A couple of weeks ago, DisciplesWorld was given information that led to an article about Disciples Home Missions, which we posted on our website yesterday.  The editors of the magazine would like to share some of our thoughts behind this story.

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This has been an extremely difficult story to write.  It involves church leaders with whom we work and worship on a regular basis. We love the church and the individual people who together comprise the church. This story has raised the hard questions of what it means to live a Christian life acutely aware of the ways in which we fail God and one another, and the ways in which we are reconciled to God and one another. It raises questions of accountability and transparency, and questions of mercy and care. This story will not be the last in this saga. 

The story began when long-time DHM employee Jane Lawrence was asked by Interim President Dan Clark to clear out her desk and leave the building on the same day she announced her retirement, August 27. This was also Clark’s first day on the job.  That’s unusual.

We’ve reported on other abrupt departures of DHM employees over the years, but those were often dictated by a decrease in funding. Lawrence’s work was pivotal to a number of programs that serve congregations, young leaders, and regions; why wouldn’t she be retained for some continuity in an interim period? General ministries serve the whole church and DHM board members are elected by the church. What happened here?

Clark would not give an explanation other than to say that Lawrence’s retirement was effective on August 27. 

Lawrence’s explanation is that she was treated disrespectfully after 17 years of service at DHM in reprisal for bringing concerns about former president Arnold Nelson’s judgment and leadership to the attention of the DHM board. 

Is this credible? Were Lawrence’s prior actions something that could bring about a reprisal? Those questions led us back to the resignation of Nelson which was announced May 21. DisciplesWorld reported on Nelson’s resignation then, and wrote a longer article in the July/August issue. We reported what we now recognize to be only part of the truth because we were not aware of the events and charges that preceded his resignation.

Understandably, DHM board members and staff alike have been cautious about publicly discussing confidential personnel matters such as Nelson’s resignation and the handling of Lawrence’s retirement. However, we have confirmed the brunt of Lawrence’s claim about what led to Nelson’s resignation. And we have confirmed that several DHM board members were very unhappy with staff about it.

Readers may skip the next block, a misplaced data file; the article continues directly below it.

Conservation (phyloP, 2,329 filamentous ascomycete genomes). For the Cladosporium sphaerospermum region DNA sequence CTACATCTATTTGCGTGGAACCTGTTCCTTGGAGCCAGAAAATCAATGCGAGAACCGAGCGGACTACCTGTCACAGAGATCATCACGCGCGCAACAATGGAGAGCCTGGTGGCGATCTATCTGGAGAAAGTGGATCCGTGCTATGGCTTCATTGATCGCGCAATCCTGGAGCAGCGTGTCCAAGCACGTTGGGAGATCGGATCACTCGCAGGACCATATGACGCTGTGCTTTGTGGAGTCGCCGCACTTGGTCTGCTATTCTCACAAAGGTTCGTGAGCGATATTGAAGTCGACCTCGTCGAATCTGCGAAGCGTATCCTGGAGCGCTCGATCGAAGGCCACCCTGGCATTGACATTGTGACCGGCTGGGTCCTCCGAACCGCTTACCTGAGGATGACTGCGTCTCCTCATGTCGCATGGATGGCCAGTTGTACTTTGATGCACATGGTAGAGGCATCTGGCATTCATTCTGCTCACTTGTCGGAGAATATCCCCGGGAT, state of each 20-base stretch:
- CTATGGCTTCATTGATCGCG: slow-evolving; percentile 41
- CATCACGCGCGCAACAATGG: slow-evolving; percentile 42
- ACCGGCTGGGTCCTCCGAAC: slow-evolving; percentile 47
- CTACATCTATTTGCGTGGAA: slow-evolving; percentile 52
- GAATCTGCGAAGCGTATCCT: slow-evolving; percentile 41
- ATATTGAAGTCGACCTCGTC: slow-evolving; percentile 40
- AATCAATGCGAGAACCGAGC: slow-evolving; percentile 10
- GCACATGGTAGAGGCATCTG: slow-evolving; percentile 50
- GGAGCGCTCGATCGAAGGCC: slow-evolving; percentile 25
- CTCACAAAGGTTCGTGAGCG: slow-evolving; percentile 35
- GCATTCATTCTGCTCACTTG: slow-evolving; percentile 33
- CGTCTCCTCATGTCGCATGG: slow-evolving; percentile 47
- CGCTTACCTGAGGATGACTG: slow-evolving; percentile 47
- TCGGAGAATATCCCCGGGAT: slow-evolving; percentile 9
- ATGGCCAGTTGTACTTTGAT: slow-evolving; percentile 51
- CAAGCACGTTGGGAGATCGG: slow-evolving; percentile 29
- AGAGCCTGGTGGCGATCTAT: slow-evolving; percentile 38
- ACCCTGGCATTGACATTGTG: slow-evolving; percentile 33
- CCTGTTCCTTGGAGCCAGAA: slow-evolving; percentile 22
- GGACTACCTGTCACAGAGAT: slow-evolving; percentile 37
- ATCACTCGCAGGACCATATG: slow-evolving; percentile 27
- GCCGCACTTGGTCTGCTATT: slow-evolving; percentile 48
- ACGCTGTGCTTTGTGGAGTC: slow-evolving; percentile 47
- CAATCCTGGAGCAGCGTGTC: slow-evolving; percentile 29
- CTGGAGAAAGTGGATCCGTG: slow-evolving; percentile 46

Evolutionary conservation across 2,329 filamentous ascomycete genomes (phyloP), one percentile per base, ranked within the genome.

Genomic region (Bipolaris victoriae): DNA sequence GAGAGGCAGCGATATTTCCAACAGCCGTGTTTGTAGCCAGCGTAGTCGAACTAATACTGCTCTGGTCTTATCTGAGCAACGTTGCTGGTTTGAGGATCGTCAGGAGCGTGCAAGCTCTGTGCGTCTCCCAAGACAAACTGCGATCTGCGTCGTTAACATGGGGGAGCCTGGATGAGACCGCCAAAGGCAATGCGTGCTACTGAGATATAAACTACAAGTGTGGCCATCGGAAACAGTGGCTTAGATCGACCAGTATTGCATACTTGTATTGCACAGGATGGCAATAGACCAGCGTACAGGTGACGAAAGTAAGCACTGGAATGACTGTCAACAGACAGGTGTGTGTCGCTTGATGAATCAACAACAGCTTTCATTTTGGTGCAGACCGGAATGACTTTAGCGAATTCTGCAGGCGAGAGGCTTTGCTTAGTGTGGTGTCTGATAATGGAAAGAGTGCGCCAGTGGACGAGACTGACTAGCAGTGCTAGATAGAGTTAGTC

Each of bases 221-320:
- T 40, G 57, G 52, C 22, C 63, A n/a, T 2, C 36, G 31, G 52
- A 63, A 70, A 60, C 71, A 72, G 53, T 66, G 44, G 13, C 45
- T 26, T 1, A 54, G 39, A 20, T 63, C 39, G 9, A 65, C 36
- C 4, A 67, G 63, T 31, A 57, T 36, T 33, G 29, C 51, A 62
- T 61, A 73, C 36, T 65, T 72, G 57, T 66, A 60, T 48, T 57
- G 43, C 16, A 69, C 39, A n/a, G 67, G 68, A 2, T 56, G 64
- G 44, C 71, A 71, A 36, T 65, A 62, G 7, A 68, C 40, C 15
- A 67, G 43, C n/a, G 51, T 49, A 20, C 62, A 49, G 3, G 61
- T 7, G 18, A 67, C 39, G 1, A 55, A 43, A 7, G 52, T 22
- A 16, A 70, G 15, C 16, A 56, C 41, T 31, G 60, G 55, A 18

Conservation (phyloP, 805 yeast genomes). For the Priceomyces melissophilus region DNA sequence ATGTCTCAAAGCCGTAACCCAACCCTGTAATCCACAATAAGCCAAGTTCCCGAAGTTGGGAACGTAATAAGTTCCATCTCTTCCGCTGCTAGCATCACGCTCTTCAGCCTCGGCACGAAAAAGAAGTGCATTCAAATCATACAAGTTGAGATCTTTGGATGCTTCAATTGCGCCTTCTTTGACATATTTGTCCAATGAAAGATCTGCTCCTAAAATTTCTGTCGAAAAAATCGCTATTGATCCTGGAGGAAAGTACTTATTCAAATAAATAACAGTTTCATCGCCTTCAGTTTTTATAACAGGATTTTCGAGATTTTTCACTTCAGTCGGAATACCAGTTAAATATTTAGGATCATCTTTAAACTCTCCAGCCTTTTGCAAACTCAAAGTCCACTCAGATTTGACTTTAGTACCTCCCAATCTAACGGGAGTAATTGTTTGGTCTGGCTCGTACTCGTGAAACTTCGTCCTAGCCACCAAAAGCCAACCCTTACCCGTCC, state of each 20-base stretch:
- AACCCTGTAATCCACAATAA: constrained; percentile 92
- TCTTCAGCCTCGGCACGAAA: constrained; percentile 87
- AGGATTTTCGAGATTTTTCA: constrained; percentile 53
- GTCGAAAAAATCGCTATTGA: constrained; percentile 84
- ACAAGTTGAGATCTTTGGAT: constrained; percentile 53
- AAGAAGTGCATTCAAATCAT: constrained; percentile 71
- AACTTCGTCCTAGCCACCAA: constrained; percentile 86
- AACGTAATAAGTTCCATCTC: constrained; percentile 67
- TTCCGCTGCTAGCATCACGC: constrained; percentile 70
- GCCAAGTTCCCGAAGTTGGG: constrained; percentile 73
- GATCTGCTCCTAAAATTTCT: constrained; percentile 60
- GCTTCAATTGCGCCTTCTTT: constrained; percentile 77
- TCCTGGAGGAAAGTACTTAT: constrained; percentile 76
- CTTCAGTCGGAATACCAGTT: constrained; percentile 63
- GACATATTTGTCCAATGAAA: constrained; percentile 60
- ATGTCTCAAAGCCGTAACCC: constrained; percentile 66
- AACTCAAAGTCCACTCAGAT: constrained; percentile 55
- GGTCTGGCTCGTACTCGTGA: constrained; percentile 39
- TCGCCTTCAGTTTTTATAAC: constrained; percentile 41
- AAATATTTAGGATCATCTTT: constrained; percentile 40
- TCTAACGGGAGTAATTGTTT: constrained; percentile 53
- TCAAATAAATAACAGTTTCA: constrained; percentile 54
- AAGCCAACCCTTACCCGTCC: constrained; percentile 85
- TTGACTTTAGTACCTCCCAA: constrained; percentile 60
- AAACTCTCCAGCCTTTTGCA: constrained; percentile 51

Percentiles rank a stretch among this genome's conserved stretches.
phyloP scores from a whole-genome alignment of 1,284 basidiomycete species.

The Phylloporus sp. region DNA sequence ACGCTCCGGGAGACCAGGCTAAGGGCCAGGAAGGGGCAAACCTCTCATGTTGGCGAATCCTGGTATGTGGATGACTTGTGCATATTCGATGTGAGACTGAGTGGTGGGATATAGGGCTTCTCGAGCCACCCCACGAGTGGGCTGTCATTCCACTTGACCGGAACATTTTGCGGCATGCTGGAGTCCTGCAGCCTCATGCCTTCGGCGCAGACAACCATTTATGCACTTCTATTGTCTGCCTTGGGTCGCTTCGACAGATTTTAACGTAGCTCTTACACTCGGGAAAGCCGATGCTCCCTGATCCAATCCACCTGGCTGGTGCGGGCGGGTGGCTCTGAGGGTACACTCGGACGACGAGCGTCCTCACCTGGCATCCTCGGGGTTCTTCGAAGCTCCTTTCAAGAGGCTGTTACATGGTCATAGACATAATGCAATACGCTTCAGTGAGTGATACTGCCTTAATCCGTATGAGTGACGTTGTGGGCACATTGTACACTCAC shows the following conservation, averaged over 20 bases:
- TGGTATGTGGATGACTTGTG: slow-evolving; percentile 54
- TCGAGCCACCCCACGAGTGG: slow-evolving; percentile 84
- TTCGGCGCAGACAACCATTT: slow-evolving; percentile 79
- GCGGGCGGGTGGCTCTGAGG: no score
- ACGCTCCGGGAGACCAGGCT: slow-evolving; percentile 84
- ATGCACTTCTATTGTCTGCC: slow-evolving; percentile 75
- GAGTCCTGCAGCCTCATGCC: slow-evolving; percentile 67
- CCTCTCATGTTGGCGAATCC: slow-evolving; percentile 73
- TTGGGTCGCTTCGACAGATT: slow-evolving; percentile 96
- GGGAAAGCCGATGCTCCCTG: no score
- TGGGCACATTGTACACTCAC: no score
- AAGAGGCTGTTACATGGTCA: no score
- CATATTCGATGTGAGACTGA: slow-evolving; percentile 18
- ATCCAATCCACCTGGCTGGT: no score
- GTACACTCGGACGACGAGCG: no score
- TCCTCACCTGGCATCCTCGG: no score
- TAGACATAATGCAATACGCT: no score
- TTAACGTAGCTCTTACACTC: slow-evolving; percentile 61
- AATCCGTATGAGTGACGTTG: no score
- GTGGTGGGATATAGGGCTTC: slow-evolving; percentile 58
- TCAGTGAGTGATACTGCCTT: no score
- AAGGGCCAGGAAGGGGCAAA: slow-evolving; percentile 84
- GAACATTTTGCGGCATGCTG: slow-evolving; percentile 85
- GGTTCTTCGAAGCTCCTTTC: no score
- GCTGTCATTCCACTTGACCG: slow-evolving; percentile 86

So, here we have a general ministry of the church about which rumors have circulated for years, rumors of poor judgment and dysfunction, rumors about a close-knit board of directors that likes to operate in secrecy, complaints about a lack of vision and lack of responsiveness. But rumors alone are not news.

And a window on that system has opened up, albeit one opened by a woman who served the church for her entire career and is now relegated to the role of “disgruntled employee.” But it has opened, nevertheless. As a result, questions arise about the operations of the DHM board of directors, many questions that remain unanswered. Questions concerning accountability and transparency, decision-making, and oversight.

DisciplesWorld made attempts to find out answers. Not surprisingly, several people in positions of leadership were unwilling to speak with us. Late last week, we made some headway and are working on a follow-up article that gives DHM leadership’s perspective on its operations and systems of accountability.

Not all of the answers to questions will reveal scandal, of course. The motives of the DHM board may well be good and honorable, but without some transparency before the people who elected them and the congregations they serve, the actions of the DHM board become suspect. They become suspect even if they don’t deserve to be suspect. Understand here that we are not accusing the DHM board of wrong doing; we are asking questions that if go unanswered leave the mind open to wonder and worry. And they are not unreasonable questions for church folks to ask of their elected leaders.

The irony is that if Clark had not so abruptly dismissed Lawrence from the building and declined to explain it, the questions about Nelson’s resignation and the operations of the DHM board may have never seen the light of day.

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